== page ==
1953, Books, Fiction

The Ponder Heart (1953) by Eudora Welty

I’d like to believe that all my favourite funny things – Python, Kids In The Hall, Mr. Show, and numerous others – transcend time and place, and are objectively funny. I know that’s not true, as tons of people don’t like Python, for example. But I’d like to believe. And I’d like to believe it about all great humourous art, not just serious art.

But I honestly¬† don’t know if it’s true or not. And when I read something like The Ponder Heart, I lean more toward the side that humour isn’t transcendent; rather it is contextual and without context you may not be able to appreciate it.

And I believe that about The Ponder Heart because I find it spectacularly unfunny. I understand that it is supposed to be humourous, and I understand what type of humour it is, and I understand that there is a certain craft behind it, but I think I chuckled once, maybe twice.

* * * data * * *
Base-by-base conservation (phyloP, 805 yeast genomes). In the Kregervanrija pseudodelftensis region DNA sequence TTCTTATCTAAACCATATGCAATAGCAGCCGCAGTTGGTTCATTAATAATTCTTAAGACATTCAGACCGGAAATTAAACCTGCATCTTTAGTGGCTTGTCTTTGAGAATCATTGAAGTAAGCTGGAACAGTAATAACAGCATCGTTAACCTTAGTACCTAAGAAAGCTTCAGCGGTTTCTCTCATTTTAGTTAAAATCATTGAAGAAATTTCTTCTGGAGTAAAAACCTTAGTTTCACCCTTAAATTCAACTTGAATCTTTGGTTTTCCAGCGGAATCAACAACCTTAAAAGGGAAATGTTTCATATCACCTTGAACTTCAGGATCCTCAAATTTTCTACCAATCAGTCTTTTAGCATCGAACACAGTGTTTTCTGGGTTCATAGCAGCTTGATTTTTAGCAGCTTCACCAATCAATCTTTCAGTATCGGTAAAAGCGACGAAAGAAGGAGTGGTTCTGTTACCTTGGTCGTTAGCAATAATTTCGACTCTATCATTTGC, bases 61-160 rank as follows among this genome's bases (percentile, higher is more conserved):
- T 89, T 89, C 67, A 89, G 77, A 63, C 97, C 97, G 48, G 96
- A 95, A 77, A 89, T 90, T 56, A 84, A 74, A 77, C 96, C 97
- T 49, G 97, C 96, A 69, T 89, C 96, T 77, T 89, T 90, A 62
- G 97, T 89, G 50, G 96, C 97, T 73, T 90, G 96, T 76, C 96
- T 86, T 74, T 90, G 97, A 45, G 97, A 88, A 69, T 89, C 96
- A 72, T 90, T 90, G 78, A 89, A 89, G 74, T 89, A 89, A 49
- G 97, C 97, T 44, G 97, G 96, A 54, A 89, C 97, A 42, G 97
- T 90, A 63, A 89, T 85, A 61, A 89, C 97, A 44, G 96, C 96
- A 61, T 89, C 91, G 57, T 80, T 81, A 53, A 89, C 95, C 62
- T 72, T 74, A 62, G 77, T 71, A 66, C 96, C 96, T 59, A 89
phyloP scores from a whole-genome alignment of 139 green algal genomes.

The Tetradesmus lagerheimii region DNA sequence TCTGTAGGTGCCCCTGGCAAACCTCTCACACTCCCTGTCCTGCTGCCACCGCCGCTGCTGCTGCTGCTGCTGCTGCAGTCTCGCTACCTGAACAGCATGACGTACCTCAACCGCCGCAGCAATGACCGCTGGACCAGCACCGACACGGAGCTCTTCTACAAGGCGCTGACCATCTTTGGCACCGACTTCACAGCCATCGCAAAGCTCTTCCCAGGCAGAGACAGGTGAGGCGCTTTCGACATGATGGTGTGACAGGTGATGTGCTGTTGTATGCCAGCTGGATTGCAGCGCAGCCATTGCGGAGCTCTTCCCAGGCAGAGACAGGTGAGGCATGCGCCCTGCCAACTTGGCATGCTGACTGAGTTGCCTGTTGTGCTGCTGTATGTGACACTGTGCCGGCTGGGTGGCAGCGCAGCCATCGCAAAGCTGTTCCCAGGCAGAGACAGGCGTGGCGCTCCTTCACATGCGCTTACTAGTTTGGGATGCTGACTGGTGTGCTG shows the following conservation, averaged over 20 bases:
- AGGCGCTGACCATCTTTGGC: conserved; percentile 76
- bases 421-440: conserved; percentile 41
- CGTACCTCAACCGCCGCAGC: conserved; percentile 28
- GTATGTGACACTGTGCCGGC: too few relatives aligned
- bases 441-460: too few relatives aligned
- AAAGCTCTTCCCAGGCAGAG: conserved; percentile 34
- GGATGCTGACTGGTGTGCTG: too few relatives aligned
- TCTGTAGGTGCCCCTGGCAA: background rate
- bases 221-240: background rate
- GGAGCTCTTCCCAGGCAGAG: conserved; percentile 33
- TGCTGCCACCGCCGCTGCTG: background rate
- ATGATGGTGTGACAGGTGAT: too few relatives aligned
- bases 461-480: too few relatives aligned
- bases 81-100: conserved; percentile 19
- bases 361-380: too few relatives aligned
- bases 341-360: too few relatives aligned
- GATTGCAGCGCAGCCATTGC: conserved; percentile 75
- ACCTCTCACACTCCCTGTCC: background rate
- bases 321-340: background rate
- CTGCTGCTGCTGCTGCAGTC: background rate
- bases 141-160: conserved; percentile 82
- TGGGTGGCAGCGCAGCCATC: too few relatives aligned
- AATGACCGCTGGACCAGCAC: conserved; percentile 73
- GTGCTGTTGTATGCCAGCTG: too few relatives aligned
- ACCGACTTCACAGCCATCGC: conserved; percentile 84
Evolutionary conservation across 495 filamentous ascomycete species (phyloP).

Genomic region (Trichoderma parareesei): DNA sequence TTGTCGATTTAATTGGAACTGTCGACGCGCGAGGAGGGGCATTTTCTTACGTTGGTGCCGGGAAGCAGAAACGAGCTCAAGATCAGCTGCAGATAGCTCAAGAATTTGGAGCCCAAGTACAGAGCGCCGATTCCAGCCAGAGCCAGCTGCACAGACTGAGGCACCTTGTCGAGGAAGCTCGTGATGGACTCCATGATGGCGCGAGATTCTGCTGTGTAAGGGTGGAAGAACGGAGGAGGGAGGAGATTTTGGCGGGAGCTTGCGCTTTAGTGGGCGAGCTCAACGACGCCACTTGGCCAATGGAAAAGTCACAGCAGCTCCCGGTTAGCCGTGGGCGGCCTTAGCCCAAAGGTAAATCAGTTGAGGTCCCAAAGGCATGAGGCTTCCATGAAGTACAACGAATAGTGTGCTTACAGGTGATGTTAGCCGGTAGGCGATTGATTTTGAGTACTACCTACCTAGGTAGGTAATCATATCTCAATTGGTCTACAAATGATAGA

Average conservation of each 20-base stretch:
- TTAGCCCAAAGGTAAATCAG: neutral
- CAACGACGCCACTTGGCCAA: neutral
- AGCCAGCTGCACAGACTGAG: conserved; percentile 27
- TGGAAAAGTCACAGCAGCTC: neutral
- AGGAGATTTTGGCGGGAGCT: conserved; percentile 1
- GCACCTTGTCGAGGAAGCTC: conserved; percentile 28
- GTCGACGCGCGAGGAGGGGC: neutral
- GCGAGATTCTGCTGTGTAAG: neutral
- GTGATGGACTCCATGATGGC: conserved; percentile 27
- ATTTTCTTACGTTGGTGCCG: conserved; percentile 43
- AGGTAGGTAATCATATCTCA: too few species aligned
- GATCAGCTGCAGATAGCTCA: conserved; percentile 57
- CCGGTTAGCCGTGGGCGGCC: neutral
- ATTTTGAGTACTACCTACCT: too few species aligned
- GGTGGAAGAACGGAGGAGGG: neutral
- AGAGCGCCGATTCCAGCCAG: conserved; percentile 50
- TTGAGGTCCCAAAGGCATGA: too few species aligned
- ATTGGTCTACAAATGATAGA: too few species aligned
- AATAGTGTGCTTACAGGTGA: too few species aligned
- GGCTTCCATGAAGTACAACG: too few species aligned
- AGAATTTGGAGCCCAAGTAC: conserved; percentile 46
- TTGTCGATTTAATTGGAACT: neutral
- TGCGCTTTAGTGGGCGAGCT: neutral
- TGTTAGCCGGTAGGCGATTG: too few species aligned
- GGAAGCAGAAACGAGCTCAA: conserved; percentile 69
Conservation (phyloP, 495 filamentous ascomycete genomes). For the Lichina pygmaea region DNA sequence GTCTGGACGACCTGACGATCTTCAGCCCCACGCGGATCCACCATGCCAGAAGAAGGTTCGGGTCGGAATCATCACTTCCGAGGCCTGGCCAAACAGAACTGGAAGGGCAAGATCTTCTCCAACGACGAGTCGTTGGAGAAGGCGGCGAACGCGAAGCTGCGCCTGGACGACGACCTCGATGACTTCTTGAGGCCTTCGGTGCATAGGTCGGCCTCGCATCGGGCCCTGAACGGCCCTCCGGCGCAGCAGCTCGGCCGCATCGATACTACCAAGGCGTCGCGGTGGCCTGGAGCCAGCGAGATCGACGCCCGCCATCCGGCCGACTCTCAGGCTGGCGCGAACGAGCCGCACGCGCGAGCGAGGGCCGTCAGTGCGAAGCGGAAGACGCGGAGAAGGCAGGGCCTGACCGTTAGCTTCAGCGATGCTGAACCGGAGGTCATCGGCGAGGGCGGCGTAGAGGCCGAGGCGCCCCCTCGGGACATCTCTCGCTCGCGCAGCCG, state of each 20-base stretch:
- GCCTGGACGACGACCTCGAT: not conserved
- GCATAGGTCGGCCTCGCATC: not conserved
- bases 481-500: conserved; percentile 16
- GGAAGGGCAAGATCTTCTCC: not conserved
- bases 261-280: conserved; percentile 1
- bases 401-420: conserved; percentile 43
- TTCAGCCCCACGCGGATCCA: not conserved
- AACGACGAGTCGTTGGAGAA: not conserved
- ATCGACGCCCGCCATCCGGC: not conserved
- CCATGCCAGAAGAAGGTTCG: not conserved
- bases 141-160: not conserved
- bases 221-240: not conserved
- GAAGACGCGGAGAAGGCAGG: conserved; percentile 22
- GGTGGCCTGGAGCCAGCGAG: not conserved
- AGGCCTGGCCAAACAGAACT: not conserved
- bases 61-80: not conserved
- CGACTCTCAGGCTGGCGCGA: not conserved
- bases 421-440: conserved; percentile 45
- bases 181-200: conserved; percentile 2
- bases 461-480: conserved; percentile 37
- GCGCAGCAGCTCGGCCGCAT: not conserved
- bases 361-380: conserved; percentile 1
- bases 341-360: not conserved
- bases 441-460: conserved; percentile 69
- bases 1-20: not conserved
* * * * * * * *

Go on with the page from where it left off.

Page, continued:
Now I know this is a style of humour that I don’t normally like, but I’d like to think that I can at least appreciate the craft. But I can’t help but just find the whole thing frustrating and infuriating. I’d like to think that if there was more to this than just a goofy little story about a lovable old rich gentleman, I’d have something to appreciate. But I just don’t see it.


  • Author: Eudora Welty
  • Illustrator: Joe Krush
  • Country: United States
  • Language: English
  • Genre: Tragicomedy, murder mystery
  • Publisher: The New Yorker; Harcourt Brace
  • Publication date: December 5, 1953; 1954
  • Pages: 168
  • ISBN: 978-0-15-173073-5
  • OCLC: 632720406

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